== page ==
Longtime professor Ken Phillips is helping transform advanced manufacturing education.

Ken PhillipsKen Phillips, former chair and associate professor of industrial design, is helping build the curriculum for MSU Denver’s new degree in advanced manufacturing sciences. The degree will integrate mechanical, electrical and civil engineering technology, aerospace science, computer science, computer information systems, operations management and industrial design. It will be the cornerstone of the University’s Institute for Advanced Manufacturing, which will be housed in the Aerospace and Engineering Sciences Building that is set to open in 2017.

After three decades of teaching for MSU Denver, Phillips, himself a 1983 industrial and technical studies graduate, was asked to put his July 2014 retirement plans on hold so that he could lend his expertise to the complex project of designing a curriculum that addresses the need for non-engineering professionals, an industry priority. The curriculum includes general requirements, core courses, electives and eight different concentrations.

“We have done a lot of vetting with industry representatives to fill a unique educational niche,” Phillips said,

adding that graduates will be immediately qualified to work in Colorado’s aerospace industry, which is ranked second in the nation.

Challenging his students to step up their game to ultimately find career success always has been Phillips’ mantra. Former student Brian Ward (B.S. industrial design ’2000) can vouch for that.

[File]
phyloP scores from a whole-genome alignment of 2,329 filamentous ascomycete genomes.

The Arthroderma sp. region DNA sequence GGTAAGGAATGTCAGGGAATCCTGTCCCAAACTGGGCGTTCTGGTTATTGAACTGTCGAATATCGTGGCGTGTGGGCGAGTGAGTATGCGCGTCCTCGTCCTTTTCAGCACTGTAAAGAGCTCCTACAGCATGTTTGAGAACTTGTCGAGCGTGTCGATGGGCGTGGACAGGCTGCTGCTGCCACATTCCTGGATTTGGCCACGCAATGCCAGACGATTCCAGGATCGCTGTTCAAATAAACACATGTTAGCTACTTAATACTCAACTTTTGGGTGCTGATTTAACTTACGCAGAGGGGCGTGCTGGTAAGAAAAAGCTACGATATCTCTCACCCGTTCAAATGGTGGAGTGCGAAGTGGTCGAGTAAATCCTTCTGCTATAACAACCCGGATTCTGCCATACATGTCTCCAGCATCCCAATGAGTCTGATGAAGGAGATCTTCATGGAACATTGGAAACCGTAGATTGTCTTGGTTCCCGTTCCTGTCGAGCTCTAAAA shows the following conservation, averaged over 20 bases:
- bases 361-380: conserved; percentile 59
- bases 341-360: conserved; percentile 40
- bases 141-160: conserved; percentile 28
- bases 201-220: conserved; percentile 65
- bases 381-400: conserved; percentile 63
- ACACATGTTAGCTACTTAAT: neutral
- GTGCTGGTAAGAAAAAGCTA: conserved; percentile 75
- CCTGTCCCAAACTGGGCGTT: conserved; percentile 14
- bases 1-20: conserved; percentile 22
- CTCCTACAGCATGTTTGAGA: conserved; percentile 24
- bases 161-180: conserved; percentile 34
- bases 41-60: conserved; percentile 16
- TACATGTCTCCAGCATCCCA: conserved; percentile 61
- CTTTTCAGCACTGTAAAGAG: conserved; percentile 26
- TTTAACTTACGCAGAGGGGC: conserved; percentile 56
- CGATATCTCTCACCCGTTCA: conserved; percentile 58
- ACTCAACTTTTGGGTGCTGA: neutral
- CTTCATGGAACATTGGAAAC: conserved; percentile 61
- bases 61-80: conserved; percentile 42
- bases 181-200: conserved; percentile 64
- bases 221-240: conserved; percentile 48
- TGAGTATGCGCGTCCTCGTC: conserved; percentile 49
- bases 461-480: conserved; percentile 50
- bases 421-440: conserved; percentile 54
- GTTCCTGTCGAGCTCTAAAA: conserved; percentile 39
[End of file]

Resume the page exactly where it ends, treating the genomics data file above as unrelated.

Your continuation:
“I was doing fine in the program, but it wasn’t until I met Ken that I became inspired to work hard,” said Ward. “MSU Denver and Ken played a huge role in transforming my life.”

The hard work has paid off: Ward is now senior engineer for Baxter Healthcare, where he works on a team that develops leading-edge medical devices and runs the prototype/machine shop.

Phillips’ dedication to MSU Denver might very well have started when his father Ken Phillips, Sr. was named the first permanent president of the institution in 1966.

A teenager at the time, the younger Phillips jokes that, “Frankly, I wasn’t paying that much attention. But I knew my father was passionate about Metro’s mission.”

It’s a passion Phillips came to share and one that has grown even stronger with the aerospace and advanced manufacturing initiative.

“This will benefit our students with great learning opportunities and our industry partners by providing a workforce that’s prepared to help them flourish. I’m a firm believer in real-world educational experiences and this program can become a standard-bearer for that!”